MIT spinout PlenOptika aims to make vision care more accessible in developing world

MIT spinout PlenOptika aims to make vision care more accessible in developing world

Getting a glasses prescription is often difficult in developing countries. However, engineers at PlenOptika – an MIT spinout – aim to help with a new device that can create an estimated prescriptions in 10 seconds

MIT PlenOptika 01

Often taken for granted, vision impairment is a major global issue; with more than 2 billion people worldwide not having access to the right glasses.

Optometrists rarely patients from rural areas as they are typically located in urban areas in the developing world – leaving many people to live with uncorrected visual impairments.

PlenOptika – an MIT spinout company – is seeking to solve the problem with a new device that produces an estimated prescriptions in 10 seconds. The device is a highly accurate, portable autorefractor which can measures refractive errors in your eyes very quickly.

The team behind it hope it has the potential to reach patients in previously inaccessible areas of developing countries.

The ‘final’ device represents has built on several clinical studies (with a total of 1,500 patients across 5 countries) and eight different prototypes.

The team are calling their machine “QuickSee” and it will be available first in India.

People at the bottom of the pyramid have poor vision because they don’t have glasses or aren’t aware of how to get glasses. It’s a big unmet medical need we’re trying to address Shivang Dave, one of four former postdocs at the Madrid-MIT M+Visión Consortium (now MIT LinQ)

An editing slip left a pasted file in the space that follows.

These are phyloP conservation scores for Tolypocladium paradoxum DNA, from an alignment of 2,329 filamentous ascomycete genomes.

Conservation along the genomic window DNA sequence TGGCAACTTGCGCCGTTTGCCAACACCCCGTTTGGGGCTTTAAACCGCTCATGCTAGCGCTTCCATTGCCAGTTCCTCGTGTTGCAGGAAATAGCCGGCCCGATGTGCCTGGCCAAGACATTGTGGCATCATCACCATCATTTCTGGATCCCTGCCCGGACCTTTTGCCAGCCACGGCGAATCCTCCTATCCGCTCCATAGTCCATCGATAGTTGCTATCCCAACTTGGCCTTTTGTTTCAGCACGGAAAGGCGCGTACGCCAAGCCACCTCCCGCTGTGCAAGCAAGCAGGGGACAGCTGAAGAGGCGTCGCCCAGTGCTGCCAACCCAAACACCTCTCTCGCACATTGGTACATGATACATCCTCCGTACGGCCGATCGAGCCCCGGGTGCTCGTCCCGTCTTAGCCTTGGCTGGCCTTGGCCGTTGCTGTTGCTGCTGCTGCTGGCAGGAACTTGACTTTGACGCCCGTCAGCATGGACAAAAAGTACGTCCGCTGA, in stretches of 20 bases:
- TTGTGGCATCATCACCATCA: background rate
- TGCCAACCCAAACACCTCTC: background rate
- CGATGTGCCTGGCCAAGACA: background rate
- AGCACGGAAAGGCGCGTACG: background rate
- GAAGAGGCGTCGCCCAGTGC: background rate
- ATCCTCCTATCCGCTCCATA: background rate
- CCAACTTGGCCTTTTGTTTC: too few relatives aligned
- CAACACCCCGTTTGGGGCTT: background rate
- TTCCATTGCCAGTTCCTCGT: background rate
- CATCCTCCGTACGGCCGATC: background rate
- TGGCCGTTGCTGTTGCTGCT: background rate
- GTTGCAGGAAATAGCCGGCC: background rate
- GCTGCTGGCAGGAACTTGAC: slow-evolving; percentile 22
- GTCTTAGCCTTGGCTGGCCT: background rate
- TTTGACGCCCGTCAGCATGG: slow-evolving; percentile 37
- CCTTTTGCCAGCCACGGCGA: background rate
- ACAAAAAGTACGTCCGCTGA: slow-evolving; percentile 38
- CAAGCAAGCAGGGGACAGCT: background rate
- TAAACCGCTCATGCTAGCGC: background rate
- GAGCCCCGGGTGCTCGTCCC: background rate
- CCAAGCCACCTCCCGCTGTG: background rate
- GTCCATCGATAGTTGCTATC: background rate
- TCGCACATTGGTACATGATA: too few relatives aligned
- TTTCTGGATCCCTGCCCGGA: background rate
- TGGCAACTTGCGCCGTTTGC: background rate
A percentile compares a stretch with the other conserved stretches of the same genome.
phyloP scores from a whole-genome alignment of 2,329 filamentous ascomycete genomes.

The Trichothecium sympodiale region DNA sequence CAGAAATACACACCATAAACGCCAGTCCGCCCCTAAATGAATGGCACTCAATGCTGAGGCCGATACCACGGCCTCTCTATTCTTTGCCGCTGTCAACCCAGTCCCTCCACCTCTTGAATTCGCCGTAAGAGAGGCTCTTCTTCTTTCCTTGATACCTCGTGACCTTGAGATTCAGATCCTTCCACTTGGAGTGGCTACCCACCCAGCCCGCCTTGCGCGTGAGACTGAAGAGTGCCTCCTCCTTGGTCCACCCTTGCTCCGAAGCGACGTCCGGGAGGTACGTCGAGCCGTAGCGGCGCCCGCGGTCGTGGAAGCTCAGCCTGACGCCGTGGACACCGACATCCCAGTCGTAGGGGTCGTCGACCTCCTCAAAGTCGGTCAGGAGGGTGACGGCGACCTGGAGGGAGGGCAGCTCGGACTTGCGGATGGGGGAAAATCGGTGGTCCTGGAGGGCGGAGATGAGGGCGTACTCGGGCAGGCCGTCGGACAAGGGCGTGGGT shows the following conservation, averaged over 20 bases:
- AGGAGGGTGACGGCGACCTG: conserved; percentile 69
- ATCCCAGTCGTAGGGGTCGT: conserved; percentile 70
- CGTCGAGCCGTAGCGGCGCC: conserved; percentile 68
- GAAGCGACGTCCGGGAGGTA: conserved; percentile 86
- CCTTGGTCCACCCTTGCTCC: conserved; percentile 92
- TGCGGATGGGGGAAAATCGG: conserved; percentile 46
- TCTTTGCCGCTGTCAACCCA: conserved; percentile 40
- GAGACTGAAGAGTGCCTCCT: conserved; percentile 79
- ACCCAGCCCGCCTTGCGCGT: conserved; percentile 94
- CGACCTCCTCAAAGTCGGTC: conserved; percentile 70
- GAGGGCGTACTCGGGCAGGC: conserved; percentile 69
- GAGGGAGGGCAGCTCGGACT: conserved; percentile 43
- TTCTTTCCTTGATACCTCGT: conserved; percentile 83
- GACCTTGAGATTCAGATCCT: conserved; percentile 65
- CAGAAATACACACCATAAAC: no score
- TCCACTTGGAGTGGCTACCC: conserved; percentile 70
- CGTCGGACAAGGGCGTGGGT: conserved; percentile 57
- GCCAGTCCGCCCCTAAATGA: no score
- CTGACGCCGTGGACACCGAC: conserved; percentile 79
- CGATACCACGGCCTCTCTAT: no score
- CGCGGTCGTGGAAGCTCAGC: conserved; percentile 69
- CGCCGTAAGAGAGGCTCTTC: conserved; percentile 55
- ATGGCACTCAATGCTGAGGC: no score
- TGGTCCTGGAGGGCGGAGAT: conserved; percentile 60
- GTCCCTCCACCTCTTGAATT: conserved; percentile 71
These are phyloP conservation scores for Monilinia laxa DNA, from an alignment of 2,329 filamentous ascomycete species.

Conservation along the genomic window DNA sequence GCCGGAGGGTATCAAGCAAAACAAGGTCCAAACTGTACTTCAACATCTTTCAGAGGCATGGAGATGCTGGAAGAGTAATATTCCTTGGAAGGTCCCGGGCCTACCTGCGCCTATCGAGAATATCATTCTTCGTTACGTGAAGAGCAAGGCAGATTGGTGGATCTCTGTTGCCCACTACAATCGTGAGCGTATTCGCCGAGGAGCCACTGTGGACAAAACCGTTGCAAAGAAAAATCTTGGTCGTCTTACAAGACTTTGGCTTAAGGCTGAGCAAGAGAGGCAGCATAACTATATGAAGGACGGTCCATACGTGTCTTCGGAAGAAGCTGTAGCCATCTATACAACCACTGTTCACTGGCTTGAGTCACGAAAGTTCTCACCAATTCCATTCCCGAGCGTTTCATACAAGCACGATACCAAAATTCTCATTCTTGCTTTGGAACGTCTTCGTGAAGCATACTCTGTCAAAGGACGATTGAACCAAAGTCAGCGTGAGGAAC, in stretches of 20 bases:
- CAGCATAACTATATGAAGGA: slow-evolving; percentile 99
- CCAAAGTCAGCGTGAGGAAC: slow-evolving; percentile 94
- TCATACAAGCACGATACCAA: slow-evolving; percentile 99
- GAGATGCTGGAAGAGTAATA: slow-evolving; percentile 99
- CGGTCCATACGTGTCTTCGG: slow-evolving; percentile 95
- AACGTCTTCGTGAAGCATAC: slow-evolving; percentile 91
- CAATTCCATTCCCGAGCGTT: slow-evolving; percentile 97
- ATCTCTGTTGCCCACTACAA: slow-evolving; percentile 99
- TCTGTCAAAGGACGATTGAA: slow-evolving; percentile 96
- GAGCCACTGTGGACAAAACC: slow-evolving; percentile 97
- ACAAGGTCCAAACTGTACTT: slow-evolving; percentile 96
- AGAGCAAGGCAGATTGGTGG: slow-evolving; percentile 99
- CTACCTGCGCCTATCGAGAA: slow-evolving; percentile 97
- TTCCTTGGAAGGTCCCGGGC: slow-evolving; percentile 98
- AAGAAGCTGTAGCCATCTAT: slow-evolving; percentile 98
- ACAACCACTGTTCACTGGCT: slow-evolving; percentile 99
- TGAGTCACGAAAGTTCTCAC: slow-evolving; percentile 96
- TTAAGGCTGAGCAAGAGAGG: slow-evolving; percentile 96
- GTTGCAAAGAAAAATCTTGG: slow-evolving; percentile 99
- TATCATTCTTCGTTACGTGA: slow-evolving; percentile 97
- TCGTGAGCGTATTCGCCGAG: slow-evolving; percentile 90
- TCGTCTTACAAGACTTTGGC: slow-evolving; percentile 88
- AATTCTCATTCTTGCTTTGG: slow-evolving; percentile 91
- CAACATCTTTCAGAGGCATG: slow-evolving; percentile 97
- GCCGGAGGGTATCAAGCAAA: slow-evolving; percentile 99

The teams first study using a prototype device was conducted in 2015. 85% of the patients reported 20/20 vision after being given glasses using the device’s measurement. This compares to 91% tested using the “optometrist-based gold-standard method”.

The problem is that the traditional autorefractors used to conduct the current gold-standard method are heavy and stationary, often costing up to £10,000.
While existing portable autorefractors already exist, the team argue they are not as accurate as their new device and much more expensive.

The Engineering behind QuickSee

QuickSee is a modified version of a wavefront aberrometer. Traditionally wavefront aberrometers are used to map the eye before LASIK surgery. They work by shining light into the eye; boucning it off the subjects retina, and measuring what is passed back through the eye’s lens and cornea. The device can then measure aberrations – distortions in the light waves – to calculate specific values for errors in a persons eyesight.

This method is more precise than traditional autorefraction technology so produces more accurate measurments. The actual device looks like a large pair of binoculars. Patients are asked to look into the device and stare at a object in the distance. It takes around 10 seconds to calcualate a prescription.

The device costs about a third of the cost of a traditional autorefractors. PlenOptika have developed a binocular model for the US market and a monocular version for India and other developing countries (which costs half the price).

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